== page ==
Top Secret! Spies and Spying by Clive Gifford
In 1821 James Fenimore Cooper wrote the first espionage novel, The Spy. Hardly anyone read it.
Today millions enjoy books featuring spies such as James Bond, Jack Ryan, and teenage agent Alex Rider. Millions are thrilled by TV shows that include 24 and Alias, or films such as the Bourne trilogy, Spy Kids, and the Bond movies.
But thousands of years before American author Cooper dipped his pen into the world of espionage, there were spies. People have always wanted to have one up on the other guy, and from the Biblical Caleb to the Hittite double agents who fooled Pharoah Rameses II, secret agent men (and women) have plied the espionage trade throughout history.
Clive Gifford's Spies and Spying (Oxford University Press/Sandy Creek, 2013) gives this vast subject an intriguing keyhole view from the ancient world to the current world of cyber espionage and robotic drones as small as dragonflies. Within two-page spreads such as The Babington Plot, America's First Spymaster (George Washington), Spying for the South, The Zimmerman Telegraph, The Man Who Never Was, Station X (Bletchley Park and the Enigma Code), and The Atomic Spies, Giffords provides tantalizing glimpses into the history of spycraft through the ages. Drawings, photographs, and copies of documents dot the pages to give readers a taste of each period in the history of public and private espionage. There is also plenty of attention to the cool devices of spycraft, from skytales to microdots to encoded DNA, ninja tegaki claws and throwing stars to umbrellas which inject ricin or plutonium capsules, secret-compartment rings to robotic dragonfly drones.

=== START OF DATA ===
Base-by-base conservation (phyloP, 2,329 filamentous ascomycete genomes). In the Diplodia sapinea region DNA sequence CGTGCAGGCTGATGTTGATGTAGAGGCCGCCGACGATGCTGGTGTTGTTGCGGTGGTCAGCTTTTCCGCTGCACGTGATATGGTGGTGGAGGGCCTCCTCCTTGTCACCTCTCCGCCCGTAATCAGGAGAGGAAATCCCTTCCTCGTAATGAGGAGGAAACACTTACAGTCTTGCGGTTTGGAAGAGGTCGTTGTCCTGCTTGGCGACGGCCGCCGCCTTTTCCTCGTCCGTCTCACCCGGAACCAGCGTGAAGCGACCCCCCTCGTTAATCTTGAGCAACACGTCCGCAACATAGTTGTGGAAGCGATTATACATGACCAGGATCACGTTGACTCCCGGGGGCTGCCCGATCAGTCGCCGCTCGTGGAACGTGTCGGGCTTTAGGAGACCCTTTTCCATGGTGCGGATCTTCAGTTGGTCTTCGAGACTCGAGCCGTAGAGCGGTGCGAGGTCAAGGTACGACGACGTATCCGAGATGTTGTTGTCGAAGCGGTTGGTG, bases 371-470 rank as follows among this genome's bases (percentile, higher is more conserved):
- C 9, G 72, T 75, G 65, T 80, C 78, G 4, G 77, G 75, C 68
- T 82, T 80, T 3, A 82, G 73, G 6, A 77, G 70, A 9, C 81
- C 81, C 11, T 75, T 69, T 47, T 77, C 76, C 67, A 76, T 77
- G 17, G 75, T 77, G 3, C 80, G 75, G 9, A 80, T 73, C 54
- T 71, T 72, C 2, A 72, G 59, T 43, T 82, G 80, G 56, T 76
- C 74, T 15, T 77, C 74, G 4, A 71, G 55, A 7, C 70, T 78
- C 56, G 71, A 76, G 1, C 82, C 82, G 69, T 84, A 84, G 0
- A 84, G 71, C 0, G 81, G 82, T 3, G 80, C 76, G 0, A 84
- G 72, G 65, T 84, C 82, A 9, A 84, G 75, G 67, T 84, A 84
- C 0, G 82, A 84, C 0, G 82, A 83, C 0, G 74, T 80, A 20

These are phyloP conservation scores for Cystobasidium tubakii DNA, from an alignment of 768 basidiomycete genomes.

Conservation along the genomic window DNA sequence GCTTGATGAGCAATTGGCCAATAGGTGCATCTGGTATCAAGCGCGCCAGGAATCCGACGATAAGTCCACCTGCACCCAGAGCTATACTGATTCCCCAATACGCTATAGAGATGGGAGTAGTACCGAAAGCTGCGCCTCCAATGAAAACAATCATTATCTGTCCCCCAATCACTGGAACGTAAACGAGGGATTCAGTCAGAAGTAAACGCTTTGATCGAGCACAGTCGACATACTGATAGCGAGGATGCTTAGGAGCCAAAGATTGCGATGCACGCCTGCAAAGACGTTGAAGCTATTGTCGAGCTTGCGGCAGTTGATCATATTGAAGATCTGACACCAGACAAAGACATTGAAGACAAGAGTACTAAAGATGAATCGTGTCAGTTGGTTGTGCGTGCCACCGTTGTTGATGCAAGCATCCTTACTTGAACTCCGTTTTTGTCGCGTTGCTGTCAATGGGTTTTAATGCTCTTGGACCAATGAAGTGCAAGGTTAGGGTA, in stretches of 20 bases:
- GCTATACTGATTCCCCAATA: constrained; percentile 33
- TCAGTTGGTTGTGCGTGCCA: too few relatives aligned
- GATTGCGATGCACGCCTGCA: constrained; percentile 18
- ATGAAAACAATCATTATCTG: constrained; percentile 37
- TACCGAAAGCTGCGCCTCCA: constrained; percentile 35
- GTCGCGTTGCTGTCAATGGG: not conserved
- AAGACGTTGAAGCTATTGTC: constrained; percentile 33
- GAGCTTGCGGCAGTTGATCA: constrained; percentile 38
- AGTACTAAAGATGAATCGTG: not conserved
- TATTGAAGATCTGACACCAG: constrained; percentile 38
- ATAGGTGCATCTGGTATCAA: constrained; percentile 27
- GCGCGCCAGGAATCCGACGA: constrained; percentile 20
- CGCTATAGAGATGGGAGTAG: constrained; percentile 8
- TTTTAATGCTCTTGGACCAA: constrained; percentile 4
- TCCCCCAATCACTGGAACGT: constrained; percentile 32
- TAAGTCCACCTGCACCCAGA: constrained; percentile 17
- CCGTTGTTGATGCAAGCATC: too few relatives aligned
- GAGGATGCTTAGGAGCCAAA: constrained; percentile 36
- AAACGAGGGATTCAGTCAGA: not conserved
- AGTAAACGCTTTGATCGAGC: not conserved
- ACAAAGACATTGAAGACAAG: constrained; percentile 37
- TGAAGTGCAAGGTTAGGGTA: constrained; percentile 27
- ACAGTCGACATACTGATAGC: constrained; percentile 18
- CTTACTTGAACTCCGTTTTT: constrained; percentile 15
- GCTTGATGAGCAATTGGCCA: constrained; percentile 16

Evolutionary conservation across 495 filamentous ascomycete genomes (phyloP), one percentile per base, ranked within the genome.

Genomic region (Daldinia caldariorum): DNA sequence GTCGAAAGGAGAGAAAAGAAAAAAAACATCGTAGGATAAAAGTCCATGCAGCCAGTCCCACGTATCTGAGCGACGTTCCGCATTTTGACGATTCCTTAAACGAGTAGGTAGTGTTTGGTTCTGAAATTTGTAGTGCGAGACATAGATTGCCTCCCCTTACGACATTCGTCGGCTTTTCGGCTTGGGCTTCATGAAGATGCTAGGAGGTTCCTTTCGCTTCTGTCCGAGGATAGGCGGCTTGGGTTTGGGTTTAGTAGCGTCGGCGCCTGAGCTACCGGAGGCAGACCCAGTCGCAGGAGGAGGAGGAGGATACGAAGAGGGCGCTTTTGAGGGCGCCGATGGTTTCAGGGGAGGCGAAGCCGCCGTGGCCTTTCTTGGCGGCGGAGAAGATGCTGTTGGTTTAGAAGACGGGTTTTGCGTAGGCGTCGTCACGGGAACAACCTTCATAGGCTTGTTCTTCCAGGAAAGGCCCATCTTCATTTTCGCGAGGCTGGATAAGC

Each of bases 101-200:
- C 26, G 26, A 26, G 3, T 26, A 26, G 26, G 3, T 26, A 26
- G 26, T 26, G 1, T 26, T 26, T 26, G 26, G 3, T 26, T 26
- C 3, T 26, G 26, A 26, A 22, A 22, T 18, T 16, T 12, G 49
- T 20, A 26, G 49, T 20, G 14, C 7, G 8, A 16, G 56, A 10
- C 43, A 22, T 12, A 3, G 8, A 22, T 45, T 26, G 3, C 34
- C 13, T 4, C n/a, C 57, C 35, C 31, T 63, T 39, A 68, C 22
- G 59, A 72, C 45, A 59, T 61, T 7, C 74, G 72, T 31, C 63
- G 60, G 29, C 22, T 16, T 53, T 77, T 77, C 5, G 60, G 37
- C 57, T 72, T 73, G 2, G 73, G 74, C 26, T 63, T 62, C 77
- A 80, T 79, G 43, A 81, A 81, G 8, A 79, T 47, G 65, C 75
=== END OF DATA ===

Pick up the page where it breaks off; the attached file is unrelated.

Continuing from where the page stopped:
An intriguing overview of spying through the ages, Spies and Spying leads curious middle readers into further investigations of this ever-popular subject. Spy Dossiers offers thumbnail sketches of famous good-guy and bad-guy agents. Numerous insets, fact boxes, and sidebars highlight historic facts and spur curiosity, and the book's appendix offers a much needed glossary of terms ("black bag job," "safehouse," "agent provocateur,") and acronyms (M16, DGSE, SOE, OSS), a list of printed and website resources and a detailed index.
Other books for readers intrigued by espionage include Gifford's SPIES (KINGFISHER KNOWLEDGE), ( Dorling Kindersley's Spy (DK Eyewitness Books), and Spy Science: 40 Secret-Sleuthing, Code-Cracking, Spy-Catching Activities for Kids.